1) Define your target audience

This is one of the most critical factors to running successful ads. There are several options for building an audience that let you choose exactly who you want to display your ad to.

Building an engaging and loyal audience can only be achieved through trial and error and some necessary patience.

2) Determine which ad placements work best

You’ll have a few selections to choose between or can select all depending on which type of ad you are placing:

  • Facebook: Feed, Instant Articles, In-Stream Video, Right Column
  • Instagram: Feed and Stories

47% of Facebook users only access Facebook via mobile, making mobile a key placement for ads.

It’s still in the early stages, but it’s interesting to see Facebook now allows you to place ads on Instagram, through Facebook, without requiring you to have an Instagram account. This could be a simple way to test and determine if your brand could make a name for itself on Instagram if you don’t already have a presence there.

3) Be visual

Create visually stunning images that engage people on a personal level. I personally use Canva (I use the free version) to create every image I share on my website, in blog articles, and on social media. You’ll want to test different images to see which your audience reacts to better.

It’s important to note that Facebook has a 20% text rule on images used in advertising. In the early days, Facebook would automatically deny any ad that included an image with more than 20% text. Today, they’ve become a little more relaxed, but even though you can get away with an image that displays more text, that ad will be served to fewer users…and ultimately underperform expectations.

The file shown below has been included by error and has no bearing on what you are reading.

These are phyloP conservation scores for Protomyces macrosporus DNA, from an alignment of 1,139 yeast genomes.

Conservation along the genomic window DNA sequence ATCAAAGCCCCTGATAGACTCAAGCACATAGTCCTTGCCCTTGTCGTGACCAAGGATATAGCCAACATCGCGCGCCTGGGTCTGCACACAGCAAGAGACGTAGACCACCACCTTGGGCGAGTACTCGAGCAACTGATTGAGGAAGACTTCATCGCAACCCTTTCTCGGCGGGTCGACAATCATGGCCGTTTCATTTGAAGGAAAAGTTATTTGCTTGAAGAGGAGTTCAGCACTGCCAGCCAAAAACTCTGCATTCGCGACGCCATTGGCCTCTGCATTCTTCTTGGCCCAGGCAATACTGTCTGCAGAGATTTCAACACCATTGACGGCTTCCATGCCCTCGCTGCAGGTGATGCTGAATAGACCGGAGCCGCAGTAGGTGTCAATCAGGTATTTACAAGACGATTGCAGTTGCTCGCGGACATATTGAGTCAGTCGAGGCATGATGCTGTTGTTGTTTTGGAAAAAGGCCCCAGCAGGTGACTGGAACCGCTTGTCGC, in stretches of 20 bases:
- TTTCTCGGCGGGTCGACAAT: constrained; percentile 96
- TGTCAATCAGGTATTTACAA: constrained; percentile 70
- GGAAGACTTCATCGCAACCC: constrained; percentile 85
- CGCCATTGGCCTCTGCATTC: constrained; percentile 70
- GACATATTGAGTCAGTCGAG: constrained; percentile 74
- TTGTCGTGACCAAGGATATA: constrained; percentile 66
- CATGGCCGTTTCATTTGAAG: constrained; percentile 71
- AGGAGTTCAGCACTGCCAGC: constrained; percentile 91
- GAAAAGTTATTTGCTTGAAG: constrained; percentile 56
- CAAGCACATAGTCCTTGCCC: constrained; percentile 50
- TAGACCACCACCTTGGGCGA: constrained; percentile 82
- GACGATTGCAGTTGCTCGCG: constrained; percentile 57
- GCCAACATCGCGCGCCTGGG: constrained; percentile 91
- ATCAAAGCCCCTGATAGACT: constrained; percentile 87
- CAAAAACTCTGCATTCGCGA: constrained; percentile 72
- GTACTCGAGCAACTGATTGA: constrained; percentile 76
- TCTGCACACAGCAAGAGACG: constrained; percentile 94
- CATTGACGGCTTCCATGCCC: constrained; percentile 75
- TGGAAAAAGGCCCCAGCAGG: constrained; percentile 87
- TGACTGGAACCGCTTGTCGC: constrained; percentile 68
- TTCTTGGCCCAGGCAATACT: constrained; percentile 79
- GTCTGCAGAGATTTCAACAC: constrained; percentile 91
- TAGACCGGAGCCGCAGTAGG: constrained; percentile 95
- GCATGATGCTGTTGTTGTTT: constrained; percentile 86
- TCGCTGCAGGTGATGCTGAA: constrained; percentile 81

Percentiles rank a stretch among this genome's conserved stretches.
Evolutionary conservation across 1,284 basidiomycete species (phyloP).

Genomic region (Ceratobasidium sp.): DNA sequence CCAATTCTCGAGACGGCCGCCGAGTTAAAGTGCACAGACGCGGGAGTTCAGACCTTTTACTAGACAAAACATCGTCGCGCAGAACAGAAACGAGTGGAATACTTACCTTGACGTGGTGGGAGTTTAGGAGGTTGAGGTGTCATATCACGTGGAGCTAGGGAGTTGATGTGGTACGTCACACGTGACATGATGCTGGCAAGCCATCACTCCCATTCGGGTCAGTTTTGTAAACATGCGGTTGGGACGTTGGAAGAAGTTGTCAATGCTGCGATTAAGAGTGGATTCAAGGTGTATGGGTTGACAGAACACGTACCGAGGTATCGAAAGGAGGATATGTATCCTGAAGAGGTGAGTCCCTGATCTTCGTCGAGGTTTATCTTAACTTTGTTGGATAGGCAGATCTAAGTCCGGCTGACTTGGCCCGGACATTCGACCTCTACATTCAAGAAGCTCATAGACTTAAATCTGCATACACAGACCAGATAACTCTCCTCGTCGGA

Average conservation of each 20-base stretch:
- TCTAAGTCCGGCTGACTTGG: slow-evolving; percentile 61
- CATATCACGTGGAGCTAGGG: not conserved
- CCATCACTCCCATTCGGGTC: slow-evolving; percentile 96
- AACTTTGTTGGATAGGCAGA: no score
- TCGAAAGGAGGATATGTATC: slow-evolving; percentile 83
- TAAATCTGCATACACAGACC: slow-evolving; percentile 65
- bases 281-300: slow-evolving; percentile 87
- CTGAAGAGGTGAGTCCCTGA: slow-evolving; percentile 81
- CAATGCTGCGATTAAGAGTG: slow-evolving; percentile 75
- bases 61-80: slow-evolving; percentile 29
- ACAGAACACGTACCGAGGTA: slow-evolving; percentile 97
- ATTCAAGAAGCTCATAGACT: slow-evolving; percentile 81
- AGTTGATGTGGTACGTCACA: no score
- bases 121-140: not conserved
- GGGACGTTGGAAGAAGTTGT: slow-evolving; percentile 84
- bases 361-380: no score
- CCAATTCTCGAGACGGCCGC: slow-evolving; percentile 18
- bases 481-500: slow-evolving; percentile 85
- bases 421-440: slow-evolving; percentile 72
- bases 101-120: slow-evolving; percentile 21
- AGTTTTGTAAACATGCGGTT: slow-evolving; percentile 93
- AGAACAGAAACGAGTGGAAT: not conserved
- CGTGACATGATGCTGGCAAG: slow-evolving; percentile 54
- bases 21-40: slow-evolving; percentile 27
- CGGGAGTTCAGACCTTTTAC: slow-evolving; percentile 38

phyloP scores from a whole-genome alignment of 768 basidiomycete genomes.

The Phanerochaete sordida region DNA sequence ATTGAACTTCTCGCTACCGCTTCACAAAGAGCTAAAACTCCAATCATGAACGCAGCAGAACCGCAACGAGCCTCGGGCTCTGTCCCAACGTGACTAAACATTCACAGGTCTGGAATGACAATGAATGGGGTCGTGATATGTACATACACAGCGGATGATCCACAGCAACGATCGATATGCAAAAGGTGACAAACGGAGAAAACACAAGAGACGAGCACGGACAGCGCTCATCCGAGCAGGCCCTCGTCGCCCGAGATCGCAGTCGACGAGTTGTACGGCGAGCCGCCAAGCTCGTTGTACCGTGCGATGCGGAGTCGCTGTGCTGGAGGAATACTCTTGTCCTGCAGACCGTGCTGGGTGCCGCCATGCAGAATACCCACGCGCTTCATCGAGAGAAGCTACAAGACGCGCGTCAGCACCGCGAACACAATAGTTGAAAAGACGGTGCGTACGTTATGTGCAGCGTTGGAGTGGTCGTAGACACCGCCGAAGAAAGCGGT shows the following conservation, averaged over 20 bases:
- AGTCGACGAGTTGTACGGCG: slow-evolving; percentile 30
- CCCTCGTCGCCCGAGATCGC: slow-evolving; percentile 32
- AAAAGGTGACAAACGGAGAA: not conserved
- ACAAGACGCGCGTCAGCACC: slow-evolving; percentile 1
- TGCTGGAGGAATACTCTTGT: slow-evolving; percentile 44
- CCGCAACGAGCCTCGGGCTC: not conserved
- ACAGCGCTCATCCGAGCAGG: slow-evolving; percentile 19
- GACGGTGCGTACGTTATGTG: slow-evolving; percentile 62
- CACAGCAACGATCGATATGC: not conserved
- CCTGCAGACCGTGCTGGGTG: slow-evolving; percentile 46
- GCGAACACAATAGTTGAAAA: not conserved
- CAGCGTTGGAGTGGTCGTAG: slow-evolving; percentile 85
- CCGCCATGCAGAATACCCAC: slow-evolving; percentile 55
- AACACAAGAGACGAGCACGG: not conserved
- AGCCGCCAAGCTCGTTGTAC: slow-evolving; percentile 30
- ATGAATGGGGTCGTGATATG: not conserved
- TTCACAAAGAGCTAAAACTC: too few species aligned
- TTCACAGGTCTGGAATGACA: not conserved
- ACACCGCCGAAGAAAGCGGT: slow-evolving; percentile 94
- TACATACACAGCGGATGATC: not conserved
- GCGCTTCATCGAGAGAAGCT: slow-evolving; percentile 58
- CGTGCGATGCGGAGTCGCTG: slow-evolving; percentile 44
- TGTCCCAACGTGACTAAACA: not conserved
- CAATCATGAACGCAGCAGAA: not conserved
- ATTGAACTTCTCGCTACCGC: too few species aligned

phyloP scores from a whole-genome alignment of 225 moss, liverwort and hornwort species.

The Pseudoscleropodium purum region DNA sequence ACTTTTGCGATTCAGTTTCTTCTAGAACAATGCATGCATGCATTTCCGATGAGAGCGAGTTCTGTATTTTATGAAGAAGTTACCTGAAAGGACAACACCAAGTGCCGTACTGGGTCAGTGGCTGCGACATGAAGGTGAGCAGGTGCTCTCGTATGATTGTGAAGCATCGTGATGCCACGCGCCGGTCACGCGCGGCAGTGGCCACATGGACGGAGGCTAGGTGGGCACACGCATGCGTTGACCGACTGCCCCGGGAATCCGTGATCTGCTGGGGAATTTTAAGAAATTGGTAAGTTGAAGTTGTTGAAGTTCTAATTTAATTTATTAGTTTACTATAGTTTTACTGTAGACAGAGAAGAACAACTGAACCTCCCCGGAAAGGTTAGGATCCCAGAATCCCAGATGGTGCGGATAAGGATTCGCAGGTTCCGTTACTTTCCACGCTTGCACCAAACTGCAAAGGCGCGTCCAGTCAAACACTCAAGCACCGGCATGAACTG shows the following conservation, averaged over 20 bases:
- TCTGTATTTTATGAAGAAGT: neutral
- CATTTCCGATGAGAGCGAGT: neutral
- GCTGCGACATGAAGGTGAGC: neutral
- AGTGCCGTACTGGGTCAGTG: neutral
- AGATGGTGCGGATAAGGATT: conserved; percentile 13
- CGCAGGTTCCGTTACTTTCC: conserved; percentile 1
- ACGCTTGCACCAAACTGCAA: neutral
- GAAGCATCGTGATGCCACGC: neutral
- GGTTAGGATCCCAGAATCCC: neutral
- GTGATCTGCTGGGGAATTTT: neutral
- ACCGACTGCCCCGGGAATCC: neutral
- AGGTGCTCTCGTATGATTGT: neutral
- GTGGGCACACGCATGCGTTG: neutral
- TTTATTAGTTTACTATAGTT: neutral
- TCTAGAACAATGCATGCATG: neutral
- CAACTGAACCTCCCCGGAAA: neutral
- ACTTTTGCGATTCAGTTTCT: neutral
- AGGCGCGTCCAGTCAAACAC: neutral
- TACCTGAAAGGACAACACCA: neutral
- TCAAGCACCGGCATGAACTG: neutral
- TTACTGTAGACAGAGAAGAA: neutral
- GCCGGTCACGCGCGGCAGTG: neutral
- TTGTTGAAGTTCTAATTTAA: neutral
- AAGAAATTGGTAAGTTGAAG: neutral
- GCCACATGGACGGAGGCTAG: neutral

4) Test, test and test some more

You’ll never want to stop experimenting and tweaking your ads for maximum ROI. Facebook now allows advertisers to split test their campaigns. According to Facebook, it’s an easy way to “simply and accurately” test different components of ads across devices and browsers, providing results that are easy to digest and that lead to on average a 14% improvement in cost per acquisition.

5) Analyze results

You can use a tool like Report Garden or other tools to measure how well your ads are performing, and compare ads month-to-month or year-over-year.

Back in 2015, Facebook’s Chief Product Officer, Chris Cox publically spoke about the mindset on what goes into their algorithm:

“If you could rate everything that happened on Earth today that was published anywhere by any of your friends, any of your family, any news source…and then pick the 10 that were the most meaningful to know today, that would be a really cool service for us to build. That is really what we aspire to have News Feed become.”

At the end of the day, it’s important to remember that Facebook wants to serve their users with the best experience, and that’s providing them with useful and relevant content that’s of interest. The opportunities are there to be had. People spend a ridiculous amount of time on social media and Facebook specifically. Having a solid understanding of how Facebook advertising works, will help ensure you don’t end up wasting hundreds, if not thousands of dollars on poorly optimized Facebook ads.

About Steven Eastlack

Steve Eastlack is a Content Marketing Strategist and writes articles related to content marketing, social media marketing, and brand strategy on his blog – eastlackmedia. He works for Surefire Local, headquartered in Tysons, VA and holds degrees in Marketing Management and Psychology from Virginia Tech. Through the use of developing a content strategy, writing monthly editorial calendars and content, and performance reports, Steve helps to build audience and awareness for brands across all digital platforms. When he’s not busy with work, you can find Steve either watching a movie or sporting event or writing for his blog.